The pilot said, “No, never heard of it, there are a million fishing camps up here in Canada. Then the pilot turned to me, and said, “You mean to tell me you guys don’t know where we are going”.
Here we were in the sky flying and I couldn’t believe the conversation that was going on.
I looked out the window, we were flying over what looked like endless tundra, and it all looked the same as far as my eyes could see in every direction. I tried squinted my eyes, but there was no sign anywhere of a house or human being.
As I forlornly sat there looking out the planes window, the Beaver’s nose started dropping. The pilot
reached above and the engines picked up speed and the nose came up, I had that sick feeling in the pit of my stomach, how did I let myself get talked into this? About every five minutes the nose dipped and the pilot revved the plane’s engines to bring her back up. Thinking we would soon be crashing, I looked at the floor it had mud all over it, and I saw that there was what was left of a folded map laying under the pilots muddy boot.
Barney yelled loudly over the engine noise and told the pilot the fishing camp owner’s name, and he said the guy drove a black and white Chevrolet Blazer. I was thinking, if that’s all the information Barney had I was preparing for doom, I could see it all now, Miami man and son lost flying in old antique De Haviland airplane deep in Ontario wilderness.
As we droned on, it seemed like hours were passing, and I was now preparing myself for the pilot to tell us any moment that we were out of gas and going to crash land.
That’s what I was thinking, when all of a sudden the pilot was pointing downward, I looked out of my window and there was a Black and white Chevy Blazer.
The pilot circled the area three times, after the third go around, I asked him if he was going to land. “Yes he said, but you should help me look for rocks in the water, if we ever hit one while landing it’s the end.”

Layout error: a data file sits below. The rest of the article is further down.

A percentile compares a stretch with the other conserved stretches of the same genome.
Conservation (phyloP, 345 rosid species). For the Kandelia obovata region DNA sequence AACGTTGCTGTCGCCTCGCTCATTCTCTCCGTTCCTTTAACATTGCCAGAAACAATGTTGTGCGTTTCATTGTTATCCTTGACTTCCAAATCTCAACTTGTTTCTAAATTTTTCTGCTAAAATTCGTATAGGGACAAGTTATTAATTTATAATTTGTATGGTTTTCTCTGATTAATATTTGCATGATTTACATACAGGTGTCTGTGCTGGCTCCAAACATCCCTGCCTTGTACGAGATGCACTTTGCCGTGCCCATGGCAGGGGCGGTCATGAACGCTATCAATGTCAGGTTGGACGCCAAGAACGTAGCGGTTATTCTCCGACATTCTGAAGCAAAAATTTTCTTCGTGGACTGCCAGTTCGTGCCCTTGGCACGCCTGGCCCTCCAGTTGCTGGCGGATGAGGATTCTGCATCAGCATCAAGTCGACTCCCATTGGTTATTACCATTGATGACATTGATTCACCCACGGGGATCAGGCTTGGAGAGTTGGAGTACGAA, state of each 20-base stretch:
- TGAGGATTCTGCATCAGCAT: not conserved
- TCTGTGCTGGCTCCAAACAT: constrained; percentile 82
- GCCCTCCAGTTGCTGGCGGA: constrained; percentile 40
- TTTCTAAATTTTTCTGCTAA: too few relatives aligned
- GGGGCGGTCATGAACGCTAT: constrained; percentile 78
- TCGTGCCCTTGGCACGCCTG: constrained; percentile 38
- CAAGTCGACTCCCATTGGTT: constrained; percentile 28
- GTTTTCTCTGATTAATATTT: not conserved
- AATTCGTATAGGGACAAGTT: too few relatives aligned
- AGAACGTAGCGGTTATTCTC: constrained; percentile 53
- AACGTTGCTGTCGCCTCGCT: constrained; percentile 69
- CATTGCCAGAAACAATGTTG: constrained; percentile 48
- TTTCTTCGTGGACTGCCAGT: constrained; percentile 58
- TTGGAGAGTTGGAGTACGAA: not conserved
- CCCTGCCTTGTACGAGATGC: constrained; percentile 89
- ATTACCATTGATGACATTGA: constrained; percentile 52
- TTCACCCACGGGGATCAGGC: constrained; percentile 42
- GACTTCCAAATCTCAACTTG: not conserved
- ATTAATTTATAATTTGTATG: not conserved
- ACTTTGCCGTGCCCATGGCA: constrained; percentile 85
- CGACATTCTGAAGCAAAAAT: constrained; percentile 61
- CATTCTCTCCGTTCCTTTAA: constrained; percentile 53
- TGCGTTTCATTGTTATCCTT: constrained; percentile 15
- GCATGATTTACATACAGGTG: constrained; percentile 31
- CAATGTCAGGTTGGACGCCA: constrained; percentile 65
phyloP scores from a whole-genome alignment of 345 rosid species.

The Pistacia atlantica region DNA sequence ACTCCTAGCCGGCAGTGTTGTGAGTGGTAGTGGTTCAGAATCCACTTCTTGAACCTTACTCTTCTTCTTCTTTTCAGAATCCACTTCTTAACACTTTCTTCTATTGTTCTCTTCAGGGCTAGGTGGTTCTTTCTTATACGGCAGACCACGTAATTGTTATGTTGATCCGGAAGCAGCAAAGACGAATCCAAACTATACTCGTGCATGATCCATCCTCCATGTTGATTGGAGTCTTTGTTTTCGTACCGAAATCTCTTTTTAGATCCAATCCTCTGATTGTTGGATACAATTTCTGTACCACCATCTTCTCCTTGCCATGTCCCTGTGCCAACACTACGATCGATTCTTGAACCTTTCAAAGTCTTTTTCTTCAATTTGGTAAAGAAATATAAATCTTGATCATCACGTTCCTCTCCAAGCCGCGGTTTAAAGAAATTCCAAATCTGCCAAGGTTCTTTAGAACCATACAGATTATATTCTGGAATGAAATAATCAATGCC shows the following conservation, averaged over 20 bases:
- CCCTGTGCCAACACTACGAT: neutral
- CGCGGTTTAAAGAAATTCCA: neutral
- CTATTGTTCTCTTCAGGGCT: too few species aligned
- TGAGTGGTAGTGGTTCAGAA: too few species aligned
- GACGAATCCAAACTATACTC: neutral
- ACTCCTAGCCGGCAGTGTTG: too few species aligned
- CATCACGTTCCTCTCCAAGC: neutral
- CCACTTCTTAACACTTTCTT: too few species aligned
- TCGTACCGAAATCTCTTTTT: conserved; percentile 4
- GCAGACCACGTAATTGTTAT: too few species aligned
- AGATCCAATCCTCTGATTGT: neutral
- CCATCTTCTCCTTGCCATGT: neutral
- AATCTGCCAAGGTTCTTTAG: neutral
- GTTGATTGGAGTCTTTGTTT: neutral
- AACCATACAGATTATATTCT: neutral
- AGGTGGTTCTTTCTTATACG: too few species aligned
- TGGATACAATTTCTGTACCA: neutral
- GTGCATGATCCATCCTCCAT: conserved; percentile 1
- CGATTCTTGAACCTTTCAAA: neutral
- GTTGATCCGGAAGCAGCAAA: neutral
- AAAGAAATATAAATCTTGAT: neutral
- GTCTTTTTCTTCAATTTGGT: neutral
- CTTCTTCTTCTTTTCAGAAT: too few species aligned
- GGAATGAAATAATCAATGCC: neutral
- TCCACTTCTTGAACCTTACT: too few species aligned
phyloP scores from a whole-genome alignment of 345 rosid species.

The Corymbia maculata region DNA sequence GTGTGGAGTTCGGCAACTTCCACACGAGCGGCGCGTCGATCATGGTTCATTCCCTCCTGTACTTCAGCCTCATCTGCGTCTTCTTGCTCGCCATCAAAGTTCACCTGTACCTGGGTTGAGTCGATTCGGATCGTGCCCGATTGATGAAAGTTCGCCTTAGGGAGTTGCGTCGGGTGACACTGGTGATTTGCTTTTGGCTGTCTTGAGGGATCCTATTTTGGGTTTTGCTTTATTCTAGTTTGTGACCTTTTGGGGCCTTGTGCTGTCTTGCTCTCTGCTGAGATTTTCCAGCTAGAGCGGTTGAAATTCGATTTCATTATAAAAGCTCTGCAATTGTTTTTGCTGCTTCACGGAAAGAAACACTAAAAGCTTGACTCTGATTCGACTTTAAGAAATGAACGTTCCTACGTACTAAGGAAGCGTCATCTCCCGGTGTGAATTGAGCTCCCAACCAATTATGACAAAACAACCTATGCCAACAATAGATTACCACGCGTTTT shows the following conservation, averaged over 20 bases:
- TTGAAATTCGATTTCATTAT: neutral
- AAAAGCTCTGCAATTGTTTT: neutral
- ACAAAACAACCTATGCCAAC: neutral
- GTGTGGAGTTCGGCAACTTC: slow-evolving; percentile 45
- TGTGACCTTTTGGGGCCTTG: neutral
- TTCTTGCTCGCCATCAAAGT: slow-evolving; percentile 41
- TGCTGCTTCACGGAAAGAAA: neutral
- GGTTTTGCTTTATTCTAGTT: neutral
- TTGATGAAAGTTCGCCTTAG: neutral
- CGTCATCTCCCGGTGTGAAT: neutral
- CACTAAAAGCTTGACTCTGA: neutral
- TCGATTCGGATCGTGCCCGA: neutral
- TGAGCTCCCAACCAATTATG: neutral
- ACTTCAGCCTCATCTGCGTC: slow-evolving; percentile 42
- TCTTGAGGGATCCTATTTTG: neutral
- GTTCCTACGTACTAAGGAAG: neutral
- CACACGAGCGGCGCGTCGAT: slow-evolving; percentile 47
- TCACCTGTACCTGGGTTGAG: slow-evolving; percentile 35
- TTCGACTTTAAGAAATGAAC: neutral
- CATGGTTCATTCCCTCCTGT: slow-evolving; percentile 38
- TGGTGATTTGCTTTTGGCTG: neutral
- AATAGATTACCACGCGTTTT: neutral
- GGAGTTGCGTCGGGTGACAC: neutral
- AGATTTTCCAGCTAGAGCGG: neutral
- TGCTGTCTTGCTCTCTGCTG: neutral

The plane taxied up to the dock. We tied up and several young fellows came down to take our luggage.
We walked up to the main building where Barney’s friend was so happy to see us, I could understand why, as we were the only customers there.
That night we had a fried fish supper and were given a cabin in the woods with a pot belly stove. We looked the stove over but no one wanted to chop wood and it wasn’t cold enough to use it, so we just unpacked our suitcases.
Barney said he had brought an extra pair of long johns just in case it got cold. He said they were the real original long johns complete with the trap door rear. No one volunteered, so he asked my son Jack if he wanted to put the long johns on, but Jack, coming from Florida, had never seen long johns before and said he wouldn’t ever consider wearing such a ridiculous thing.
I think it was about four in the morning, we were all awake and it was freezing cold and that’s when my son Jack put on Barney’s long johns, Barney never forgot about that and he always reminded me about it.
In the morning we were assigned several young Canadian college students as fishing guides, and they took us fishing for Northern Pike, even though we wanted lake trout.
After I had caught two or three big Pike, I told the guides that I wanted to take some back to camp to filet up to bring to Miami.
I already knew that the guides were all young nature loving college kids, and this was probably their first job they ever had, but that’s when they really pissed me off.
They referred to all the big Northern Pike we had caught as “Snakes” and one said to me, if you can afford to pay to come up here to fish, you can afford to buy your own fish at home.
Later that day the guides stopped along the way and we caught some Walleye, which they said that they would cook up for lunch for us.
They stopped at a campfire site fire place, and they took out a three foot wide cast iron frying pan and threw in a one pound hunk of lard. When the lard melted they started filleting the Walleye and removing the skin. Barney, whose father was once a fishmonger said, “Hey fellows, leave the skin on the fish that’s where all the flavor is”. The young guides who I am sure didn’t know their ass from their elbow, looked at Barney like they wanted to kill him. They eventually cooked a few pieces with the skin on to please Barney. Barney was right, his fish tasted better, but I don’t think those young kids learned anything. Barney later said, “These Canadian kids are all morons, and they don’t know what they are doing, anything they put in the frying pan with so much lard would taste good, even a piece of wood.
The next day Barney and I took out a boat by ourselves to try catching Lake trout. It was cold as hell and nothing was biting, Barney, in his usual good humor, took out a small dried kosher salami that he had in his pocket and put a chunk of it on the fish hook, but it didn’t help.
I have to admit it was an interesting fishing trip, but we never saw one lake trout, but I did pack up some Northern Pike fillets to take home to Miami, it was awful, I should have listened to the guides.
I don’t think my son Jack or I will ever forget that Canadian fishing trip, nor will I ever forget my dear friend Barney, He died in 2014 at 96 years of age.